Employment Cases Update

University of Sunderland v Drossou UKEAT/0341/16/RN

Appeal against the inclusion of employer pension contributions when determining the Claimant's weekly pay and against a failure to reduce the basic award for contributory fault. Appeal allowed on the basic award reduction only.

The Claimant's claim of unfair dismissal succeeded and she was awarded a basic award of just over £6,000, a compensatory award of over £54,000 and an additional award of over £24,000. In calculating the compensatory award, the ET had to determine what the Claimant's weekly pay was at EDT since any compensatory award would be capped at the lower of a week's pay x 52 or £78,962 (the statutory cap in force at the EDT). The ET concluded that employer pension contributions should be included in the calculation of a week's pay since the term "remuneration" set out in the definition of a week's pay is a reward in return for services, whether or not the sums payable are to the employee directly or to a pension scheme trustee. This of course can make a huge difference to the compensatory award when the Claimant is paid less than the statutory cap (the point is academic if the annual salary exceeds the statutory cap) - see below for a worked example. The Respondent appealed against this calculation and also against a failure by the ET to reduce the basic award for contributory fault, even though it had reduced the compensatory award by 35% for contributory fault.

The EAT dismissed the first ground of appeal. Having regard to the absence of a requirement that remuneration be paid to the employee, pension contributions paid by the employer in respect of the employee fall within the scope of section 221. The appeal was allowed in relation to the contributory conduct ground - the Employment Tribunal found that the conduct of the Claimant caused or contributed to her dismissal but did not identify any differentiation in the conduct that, in their view, attracted a reduction in the compensatory award but not in the basic award. The basic award was reduced by 35%.

Editor's note: example of the difference in compensatory award if employer pension contributions are/are not included in the calculation of a week's pay

Gross weekly pay: £500
Weekly employer pension contributions: £50

Cap on compensatory award if pension contributions are not included in the definition of a week's pay = 52 x 500 = £26,000.
Even if the Claimant were to claim under a separate head of loss for lost pension of £2,600, this sum is part and parcel of the compensatory award and the award would still be capped at £26,000.

Cap on compensatory award if pension contributions are included in the definition of a week's pay = 52 x 550 = £28,600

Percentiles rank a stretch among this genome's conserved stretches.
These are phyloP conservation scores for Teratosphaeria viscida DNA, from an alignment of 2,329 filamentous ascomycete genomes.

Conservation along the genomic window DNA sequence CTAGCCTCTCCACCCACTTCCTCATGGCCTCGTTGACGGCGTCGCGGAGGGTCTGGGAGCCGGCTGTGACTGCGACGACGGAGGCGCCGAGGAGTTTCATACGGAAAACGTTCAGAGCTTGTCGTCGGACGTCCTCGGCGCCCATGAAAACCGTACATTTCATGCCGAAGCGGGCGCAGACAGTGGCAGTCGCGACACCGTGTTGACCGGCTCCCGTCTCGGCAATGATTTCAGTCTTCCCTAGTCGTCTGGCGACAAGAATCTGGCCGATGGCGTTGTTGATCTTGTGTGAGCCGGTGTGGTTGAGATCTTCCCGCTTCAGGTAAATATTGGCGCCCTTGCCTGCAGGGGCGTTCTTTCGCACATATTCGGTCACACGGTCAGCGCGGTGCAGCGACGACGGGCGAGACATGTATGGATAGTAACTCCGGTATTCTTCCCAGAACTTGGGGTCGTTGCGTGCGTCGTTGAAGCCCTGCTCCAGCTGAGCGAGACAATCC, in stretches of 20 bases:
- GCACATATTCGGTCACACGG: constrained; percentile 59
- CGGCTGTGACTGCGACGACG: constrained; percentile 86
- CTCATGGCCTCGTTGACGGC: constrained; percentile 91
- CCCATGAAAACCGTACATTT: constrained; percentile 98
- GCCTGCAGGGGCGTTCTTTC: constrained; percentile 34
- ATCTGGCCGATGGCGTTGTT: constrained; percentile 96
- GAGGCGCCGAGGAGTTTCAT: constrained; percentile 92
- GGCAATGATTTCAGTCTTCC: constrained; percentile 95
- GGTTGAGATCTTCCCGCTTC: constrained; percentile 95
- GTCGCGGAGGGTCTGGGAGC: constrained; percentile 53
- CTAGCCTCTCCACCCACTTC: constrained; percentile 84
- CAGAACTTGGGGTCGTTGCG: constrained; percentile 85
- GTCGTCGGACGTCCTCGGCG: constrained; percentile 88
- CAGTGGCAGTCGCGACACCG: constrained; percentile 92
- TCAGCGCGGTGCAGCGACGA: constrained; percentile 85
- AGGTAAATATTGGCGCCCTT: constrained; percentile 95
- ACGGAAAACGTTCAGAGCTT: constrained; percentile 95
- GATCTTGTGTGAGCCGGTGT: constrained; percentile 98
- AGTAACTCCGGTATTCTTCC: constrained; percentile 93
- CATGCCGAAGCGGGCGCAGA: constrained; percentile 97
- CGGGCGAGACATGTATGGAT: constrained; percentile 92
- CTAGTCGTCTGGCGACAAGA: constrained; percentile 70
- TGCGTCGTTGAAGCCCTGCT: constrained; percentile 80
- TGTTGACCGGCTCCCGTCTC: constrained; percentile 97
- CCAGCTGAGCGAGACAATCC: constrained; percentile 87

So Claimants and their representatives should ensure that in any schedule of loss, the gross weekly pay figure includes weekly employer pension contributions if their compensatory award does not exceed the statutory cap.

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Appeal No. UKEAT/0341/16/RN

EMPLOYMENT APPEAL TRIBUNAL

FLEETBANK HOUSE, 2-6 SALISBURY SQUARE, LONDON EC4Y 8AE

At the Tribunal

On 13 June 2017

Before

THE HONOURABLE MRS JUSTICE SLADE DBE

(SITTING ALONE)

UNIVERSITY OF SUNDERLAND (APPELLANT)

DROSSOU (RESPONDENT)

Transcript of Proceedings

JUDGMENT

APPEARANCES

For the Appellant
MR JAMES BOYD (of Counsel)
Instructed by:
Watson Burton LLP
1 St James Gate
Newcastle Upon Tyne
NE99 1YQ

For the Respondent
No appearance or representation by or on behalf of Respondent

SUMMARY

UNFAIR DISMISSAL - Reinstatement/re-engagement

UNFAIR DISMISSAL - Compensation

The amount of a week's pay for the purposes of calculating in accordance with Employment Rights Act 1996 section 124(1ZA)(b) the upper limit of compensation which may be awarded under section 123, applying section 221(2), is the amount of remuneration payable under the contract of employment. This can include pension contributions paid by the employer to a pension fund. Section 221(2) is to be contrasted with section 27(1) which defines wages as any sums "payable to the worker" and therefore only applies to sums payable to a Claimant. Failing to make a reduction in the basic award under section 122(2) where the Claimant had been found to have contributed to her dismissal by her conduct and had her compensatory award reduced by 35 per cent was perverse. RSPCA v Cruden [1986] IRLR 83 applied.

THE HONOURABLE MRS JUSTICE SLADE DBE

Introduction

1. This appeal concerns the calculation of a week's pay for the purposes of calculating the maximum limit of a compensatory award under the Employment Rights Act 1996 ("ERA"), section 124(1ZA)(b), and in particular whether it can include the employer's pension contributions. A ground of appeal raising the method of calculating the statutory limit when an additional award is made under ERA section 113(3)(b) and an Order under section 114 had been made is not pursued. The University of Sunderland, the Respondent, also challenges the decision of the Employment Tribunal not to make a reduction in the basic award made under ERA section 122(2) as they did of 35 per cent in awarding a compensatory award.